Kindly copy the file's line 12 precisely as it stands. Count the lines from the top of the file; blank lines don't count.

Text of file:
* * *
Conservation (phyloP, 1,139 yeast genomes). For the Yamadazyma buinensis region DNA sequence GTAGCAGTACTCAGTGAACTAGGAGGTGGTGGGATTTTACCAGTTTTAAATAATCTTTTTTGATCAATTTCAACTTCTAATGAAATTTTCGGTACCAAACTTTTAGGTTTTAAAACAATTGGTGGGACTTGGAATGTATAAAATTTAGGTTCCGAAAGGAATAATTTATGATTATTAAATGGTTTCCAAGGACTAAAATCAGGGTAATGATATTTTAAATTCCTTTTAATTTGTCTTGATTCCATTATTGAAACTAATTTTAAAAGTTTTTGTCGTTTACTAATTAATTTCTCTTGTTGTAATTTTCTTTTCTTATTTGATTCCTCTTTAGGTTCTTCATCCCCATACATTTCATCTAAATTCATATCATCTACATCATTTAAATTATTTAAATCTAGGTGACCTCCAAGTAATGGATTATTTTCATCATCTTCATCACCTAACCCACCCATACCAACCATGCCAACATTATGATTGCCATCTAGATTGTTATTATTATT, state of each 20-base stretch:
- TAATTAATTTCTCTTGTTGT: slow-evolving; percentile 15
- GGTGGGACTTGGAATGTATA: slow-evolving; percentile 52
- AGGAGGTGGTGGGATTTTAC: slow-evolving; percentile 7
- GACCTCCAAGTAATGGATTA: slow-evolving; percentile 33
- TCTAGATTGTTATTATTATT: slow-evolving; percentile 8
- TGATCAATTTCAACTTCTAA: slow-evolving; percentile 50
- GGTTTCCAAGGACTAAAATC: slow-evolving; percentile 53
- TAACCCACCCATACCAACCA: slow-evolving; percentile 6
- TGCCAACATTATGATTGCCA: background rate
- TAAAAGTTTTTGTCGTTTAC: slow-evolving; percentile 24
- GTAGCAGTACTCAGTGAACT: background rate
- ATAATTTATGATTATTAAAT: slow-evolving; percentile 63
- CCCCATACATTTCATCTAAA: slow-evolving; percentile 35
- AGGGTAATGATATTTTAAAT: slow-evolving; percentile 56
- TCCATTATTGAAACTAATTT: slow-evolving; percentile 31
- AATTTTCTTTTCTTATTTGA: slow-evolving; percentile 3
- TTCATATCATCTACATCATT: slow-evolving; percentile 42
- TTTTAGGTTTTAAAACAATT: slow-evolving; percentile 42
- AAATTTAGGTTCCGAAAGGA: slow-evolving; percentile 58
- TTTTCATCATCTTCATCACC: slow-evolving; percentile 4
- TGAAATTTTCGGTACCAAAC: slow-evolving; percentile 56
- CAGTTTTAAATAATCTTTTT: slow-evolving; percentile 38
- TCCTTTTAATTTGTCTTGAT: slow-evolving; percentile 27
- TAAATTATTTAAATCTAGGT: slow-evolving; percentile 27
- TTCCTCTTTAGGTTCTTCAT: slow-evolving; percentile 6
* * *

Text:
- GTAGCAGTACTCAGTGAACT: background rate